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Introducing Religion into the Media: when the “Cathodic Clergy” Becomes Violent

digital Introducing Religion into the Media: when the “Cathodic Clergy” Becomes Violent
issue COMUNICAZIONI SOCIALI - 2020 - 2. Learning from the Virus: The Impact of the Pandemic on Communication, Media and Performing Arts Disciplinary Fields. A Round-Table
title Introducing Religion into the Media: when the “Cathodic Clergy” Becomes Violent
publisher Vita e Pensiero
format Article | Pdf
online since 10-2020
doi 10.26350/001200_000083
issn 03928667 (print) | 18277969 (digital)
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This article addresses the media coverage of the film Hacksaw Ridge by the French online press at the time when the biographical war drama entered the public discourse. While this film was welcomed by an overall positive treatment in the American and international media, the French media generally focused either on the exemplary nature of the message (through the character and the real story of Desmond Doss, who, due to his own religious beliefs, has defended pacifism and non-violence as a “patriotic conscientious objector”), or on the deconstruction of the pacifist and non-violent message of faith, in the complex context of the World War, by emphasizing (in prominent secular and Christian media) the violent (secular and religious) character of the film through a terminology which encapsulates representations of violence. Why did the French media favour two colluding perspectives, yet with a predilection for a critical-violent speech? To explain the choice for an analysis built on contrasting perspectives, this article prioritizes three explanations: a) the media discourse remains tributary to a particular French interpretation of secularism (laïcité); b) the media discourse represents and expresses a sense of bewilderment between the concepts of sacred, religion, and faith, a bewilderment deliberately created and maintained by the journalists (on their position of “cathodic clergy” playing the role of administrators of conscience, cf. Debray 2000); and c) the media discourse represents and expresses a conception of violence with modern origins, which traditionally opposes both secular violence and religious violence.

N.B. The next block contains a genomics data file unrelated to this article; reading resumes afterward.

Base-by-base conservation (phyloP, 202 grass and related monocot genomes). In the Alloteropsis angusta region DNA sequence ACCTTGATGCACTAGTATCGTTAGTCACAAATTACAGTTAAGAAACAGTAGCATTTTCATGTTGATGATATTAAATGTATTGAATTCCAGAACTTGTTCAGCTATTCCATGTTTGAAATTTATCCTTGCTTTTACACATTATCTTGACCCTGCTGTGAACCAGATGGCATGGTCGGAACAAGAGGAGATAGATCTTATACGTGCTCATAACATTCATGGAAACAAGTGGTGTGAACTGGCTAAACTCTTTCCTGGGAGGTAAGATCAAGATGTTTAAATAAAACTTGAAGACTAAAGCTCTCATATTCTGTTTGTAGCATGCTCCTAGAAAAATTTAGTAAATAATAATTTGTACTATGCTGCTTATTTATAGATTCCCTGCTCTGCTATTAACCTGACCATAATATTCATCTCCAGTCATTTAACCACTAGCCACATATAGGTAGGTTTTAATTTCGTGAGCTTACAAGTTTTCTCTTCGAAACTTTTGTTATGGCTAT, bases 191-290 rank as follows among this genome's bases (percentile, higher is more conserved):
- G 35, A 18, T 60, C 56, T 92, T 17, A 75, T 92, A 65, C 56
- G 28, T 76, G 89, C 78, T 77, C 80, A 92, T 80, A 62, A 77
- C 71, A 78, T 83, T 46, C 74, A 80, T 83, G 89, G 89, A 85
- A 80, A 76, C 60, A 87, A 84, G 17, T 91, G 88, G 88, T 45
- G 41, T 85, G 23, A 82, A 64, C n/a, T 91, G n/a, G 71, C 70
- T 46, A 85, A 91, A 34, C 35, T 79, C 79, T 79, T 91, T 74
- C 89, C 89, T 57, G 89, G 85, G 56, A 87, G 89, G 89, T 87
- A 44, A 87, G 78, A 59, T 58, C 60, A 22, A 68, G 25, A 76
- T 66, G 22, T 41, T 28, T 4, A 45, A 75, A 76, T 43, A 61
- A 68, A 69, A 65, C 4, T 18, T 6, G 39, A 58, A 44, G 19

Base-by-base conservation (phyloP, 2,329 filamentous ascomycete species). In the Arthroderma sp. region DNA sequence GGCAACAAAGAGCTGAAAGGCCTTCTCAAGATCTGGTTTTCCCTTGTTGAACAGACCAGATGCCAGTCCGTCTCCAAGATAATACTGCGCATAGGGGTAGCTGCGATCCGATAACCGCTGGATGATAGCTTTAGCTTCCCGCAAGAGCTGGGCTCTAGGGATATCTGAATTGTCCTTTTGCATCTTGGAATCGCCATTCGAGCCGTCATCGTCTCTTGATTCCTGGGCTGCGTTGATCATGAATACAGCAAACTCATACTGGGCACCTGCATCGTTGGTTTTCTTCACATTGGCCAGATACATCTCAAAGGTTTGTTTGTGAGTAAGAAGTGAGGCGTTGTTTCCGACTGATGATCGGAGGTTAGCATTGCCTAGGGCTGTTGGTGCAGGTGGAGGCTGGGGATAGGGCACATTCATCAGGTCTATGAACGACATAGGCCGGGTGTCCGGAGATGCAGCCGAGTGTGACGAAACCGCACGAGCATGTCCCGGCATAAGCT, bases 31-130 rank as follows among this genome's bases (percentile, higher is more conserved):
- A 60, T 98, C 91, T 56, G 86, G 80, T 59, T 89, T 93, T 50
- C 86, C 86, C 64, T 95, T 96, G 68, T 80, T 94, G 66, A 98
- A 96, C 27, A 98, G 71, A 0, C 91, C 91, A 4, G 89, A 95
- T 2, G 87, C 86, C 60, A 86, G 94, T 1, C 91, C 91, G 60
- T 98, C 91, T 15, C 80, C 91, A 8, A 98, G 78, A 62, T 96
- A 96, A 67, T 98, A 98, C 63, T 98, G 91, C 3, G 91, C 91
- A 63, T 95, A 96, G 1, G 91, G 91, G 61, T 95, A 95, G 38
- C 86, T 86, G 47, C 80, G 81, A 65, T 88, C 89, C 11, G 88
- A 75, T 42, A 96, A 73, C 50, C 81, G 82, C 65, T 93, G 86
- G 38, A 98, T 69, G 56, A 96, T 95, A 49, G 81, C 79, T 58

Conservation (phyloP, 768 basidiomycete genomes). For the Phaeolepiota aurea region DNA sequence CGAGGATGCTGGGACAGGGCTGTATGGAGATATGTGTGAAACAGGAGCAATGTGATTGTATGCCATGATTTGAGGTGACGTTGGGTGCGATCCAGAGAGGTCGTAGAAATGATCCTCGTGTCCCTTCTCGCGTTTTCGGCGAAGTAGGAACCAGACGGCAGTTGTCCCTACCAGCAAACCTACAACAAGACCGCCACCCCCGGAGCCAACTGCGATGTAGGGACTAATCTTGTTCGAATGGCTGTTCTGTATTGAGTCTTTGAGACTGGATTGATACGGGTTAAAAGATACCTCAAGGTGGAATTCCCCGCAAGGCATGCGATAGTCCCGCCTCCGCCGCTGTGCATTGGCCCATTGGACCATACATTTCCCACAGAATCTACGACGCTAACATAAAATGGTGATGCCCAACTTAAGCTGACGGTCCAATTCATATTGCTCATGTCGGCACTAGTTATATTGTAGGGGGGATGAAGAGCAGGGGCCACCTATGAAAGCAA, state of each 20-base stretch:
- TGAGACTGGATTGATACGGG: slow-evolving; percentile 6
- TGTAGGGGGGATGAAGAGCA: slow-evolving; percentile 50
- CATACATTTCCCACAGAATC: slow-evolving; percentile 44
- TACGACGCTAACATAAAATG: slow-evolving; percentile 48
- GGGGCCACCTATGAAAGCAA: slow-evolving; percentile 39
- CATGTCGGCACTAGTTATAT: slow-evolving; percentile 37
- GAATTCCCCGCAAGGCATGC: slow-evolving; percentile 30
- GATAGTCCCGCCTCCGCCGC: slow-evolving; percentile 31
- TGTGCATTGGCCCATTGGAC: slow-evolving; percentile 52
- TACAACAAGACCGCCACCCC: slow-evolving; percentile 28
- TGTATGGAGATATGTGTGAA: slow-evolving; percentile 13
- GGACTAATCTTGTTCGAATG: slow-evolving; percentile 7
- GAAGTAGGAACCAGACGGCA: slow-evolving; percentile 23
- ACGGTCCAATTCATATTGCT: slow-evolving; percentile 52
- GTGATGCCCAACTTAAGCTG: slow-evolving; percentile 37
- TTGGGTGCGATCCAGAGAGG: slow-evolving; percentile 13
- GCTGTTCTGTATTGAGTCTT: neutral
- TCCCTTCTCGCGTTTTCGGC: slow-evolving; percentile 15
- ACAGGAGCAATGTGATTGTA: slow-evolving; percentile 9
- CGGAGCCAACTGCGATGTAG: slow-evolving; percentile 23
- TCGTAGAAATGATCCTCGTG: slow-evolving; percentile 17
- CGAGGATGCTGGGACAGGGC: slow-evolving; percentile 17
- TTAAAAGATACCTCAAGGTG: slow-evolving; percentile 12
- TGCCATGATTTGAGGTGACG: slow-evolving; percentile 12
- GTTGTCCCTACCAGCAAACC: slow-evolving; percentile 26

Hacksaw Ridge; mediatization; religion; secularism; violence.

Author biography

Paul Valéry University Montpellier 3, France ‒

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Anno: 2020 - n. 2

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